Underwhelming Start to GO Train Service

On Friday, the province finally announced the schedule for GO trains in Kitchener and Guelph. They’ll be starting on Monday, December 19th — and the Georgetown Line will become the Kitchener Line. A trip from Kitchener to Toronto is two hours each way and a round trip costs $29.20. Kitchener to Guelph is 22 minutes and a round trip costs $12.60. VIA is more expensive, but provides faster runs during other parts of the day – no word yet on any combined GO/VIA fares nor for that matter on any fare discounts with Grand River Transit.

Combined GO/VIA schedule (eastbound)
Kitchener Guelph Brampton Toronto – Bloor Toronto – Union
GO (Mon-Fri) 05:52 06:14 07:05 07:38 07:53
VIA (Mon-Fri) 06:29 06:57 07:44 08:20
GO (Mon-Fri) 07:10 07:32 08:21 08:53 09:08
VIA (Mon-Sun) 09:10 09:42 10:22 10:50
VIA (Mon-Sun) 21:35 22:07 22:51 23:20
Combined GO/VIA schedule (westbound)
Toronto – Union Toronto – Bloor Brampton Guelph Kitchener
VIA (Mon-Sun) 10:55 11:29 12:08 12:36
GO (Mon-Fri) 16:45 16:54 17:30 18:18 18:42
VIA (Mon-Sun) 17:40 18:14 18:52 19:20
GO (Mon-Fri) 17:45 17:54 18:30 19:18 19:42
VIA (Mon-Fri, Sun) 22:10 22:45 23:29 23:57
GO Train testing in Kitchener

GO train in Kitchener (Photo: Gord Spence via Flickr)

Judging by how much the coverage of Friday’s announcement has been linked and discussed, there is much enthusiasm for GO trains finally rolling into Kitchener. But local politicians clearly are not thrilled with Kitchener being treated as a bedroom community for Toronto. The Globe has written about the frustration that the new service does nothing for commuters from the GTA into Waterloo Region, who Communitech says are now more numerous than the reverse. And as our survey helps to show, the general public has a keen interest in travelling to Toronto on weekends – something for which GO Transit has no apparent plans.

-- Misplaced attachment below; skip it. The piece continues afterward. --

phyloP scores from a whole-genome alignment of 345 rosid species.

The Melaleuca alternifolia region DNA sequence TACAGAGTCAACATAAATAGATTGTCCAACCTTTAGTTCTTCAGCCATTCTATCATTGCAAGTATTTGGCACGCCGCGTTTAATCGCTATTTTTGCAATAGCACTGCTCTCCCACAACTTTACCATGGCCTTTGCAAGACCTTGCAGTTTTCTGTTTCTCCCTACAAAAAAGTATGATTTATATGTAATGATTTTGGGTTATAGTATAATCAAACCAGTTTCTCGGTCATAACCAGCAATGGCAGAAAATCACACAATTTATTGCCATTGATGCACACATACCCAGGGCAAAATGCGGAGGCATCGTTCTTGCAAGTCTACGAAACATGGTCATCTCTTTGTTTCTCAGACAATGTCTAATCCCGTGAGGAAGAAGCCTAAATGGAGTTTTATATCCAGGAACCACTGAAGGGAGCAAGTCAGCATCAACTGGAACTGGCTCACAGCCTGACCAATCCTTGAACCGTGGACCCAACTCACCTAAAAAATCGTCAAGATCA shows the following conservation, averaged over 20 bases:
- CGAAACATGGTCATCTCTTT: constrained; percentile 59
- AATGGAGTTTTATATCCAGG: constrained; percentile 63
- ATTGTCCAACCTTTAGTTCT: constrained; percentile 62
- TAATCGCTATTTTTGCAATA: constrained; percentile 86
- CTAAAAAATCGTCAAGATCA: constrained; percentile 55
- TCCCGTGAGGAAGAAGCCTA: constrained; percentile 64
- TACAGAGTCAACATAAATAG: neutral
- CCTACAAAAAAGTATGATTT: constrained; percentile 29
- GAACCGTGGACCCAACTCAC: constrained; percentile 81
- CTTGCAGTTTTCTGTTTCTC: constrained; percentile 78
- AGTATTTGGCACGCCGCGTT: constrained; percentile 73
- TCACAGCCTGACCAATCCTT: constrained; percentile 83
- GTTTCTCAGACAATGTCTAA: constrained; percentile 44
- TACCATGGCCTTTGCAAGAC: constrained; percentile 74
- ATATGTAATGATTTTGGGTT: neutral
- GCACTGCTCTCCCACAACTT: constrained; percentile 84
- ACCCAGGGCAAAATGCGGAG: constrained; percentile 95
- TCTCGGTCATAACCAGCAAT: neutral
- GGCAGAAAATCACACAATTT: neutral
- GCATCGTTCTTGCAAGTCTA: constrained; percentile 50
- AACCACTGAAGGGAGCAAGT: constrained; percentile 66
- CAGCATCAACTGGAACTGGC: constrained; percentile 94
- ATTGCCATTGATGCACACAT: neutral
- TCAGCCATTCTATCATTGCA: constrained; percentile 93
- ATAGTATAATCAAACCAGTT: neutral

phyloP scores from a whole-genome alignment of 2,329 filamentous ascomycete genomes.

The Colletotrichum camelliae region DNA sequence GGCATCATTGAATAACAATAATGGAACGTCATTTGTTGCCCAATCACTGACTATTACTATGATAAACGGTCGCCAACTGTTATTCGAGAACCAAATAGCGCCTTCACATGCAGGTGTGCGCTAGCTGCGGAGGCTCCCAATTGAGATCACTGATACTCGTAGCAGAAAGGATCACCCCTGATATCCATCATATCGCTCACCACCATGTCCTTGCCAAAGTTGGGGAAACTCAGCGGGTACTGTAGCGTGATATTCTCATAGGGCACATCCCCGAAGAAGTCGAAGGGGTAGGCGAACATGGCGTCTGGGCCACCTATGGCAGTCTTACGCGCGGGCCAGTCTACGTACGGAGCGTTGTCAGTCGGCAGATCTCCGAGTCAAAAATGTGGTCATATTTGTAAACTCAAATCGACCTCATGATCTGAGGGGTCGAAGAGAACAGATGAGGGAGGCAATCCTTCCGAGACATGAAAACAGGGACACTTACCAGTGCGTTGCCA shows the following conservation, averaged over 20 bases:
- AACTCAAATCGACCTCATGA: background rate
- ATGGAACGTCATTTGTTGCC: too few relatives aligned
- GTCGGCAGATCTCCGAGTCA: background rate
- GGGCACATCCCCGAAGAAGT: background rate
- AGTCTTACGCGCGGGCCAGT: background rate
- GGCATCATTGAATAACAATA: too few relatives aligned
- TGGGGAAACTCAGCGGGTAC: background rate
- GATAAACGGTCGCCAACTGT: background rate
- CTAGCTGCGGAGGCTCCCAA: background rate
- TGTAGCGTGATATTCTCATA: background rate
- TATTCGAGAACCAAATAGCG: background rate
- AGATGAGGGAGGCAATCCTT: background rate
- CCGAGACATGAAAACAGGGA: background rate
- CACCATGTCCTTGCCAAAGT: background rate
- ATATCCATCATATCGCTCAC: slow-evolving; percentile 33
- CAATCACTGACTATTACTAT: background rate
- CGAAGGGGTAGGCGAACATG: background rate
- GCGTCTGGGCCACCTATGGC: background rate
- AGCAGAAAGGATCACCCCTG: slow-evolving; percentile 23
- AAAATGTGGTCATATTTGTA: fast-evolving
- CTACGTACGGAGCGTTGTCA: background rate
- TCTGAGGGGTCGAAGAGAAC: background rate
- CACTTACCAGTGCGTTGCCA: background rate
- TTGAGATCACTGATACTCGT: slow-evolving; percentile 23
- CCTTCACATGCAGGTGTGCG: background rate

But more problematic than a limited train service to start is that GO is not rolling out bus service on the corridor during off-peak times and the reverse direction. Officials from GO and Metrolinx are quoted by CTV as saying that train service will be added and adjusted according to the demand. However, without the bus service there on the same corridor, GO has little means to gauge the demand for anything other than commuter service to Toronto.

Service on Route 25 (between Waterloo Region and Mississauga) is barely relevant to the trips which a Kitchener Line train serves. One can hope that GO will at least have the sense to try running Friday evening and Sunday evening trains for students to/from the GTA, when Route 25 and Greyhound are very busy. GO could even run shuttles from the universities to the train, and replace a dozen buses with a couple of shuttle buses and a couple of trains. Since existing bus ridership is a poor indicator of Kitchener Line demand, GO Transit will need to actually try out service at other times to convince itself of the demand – such as on a weekend.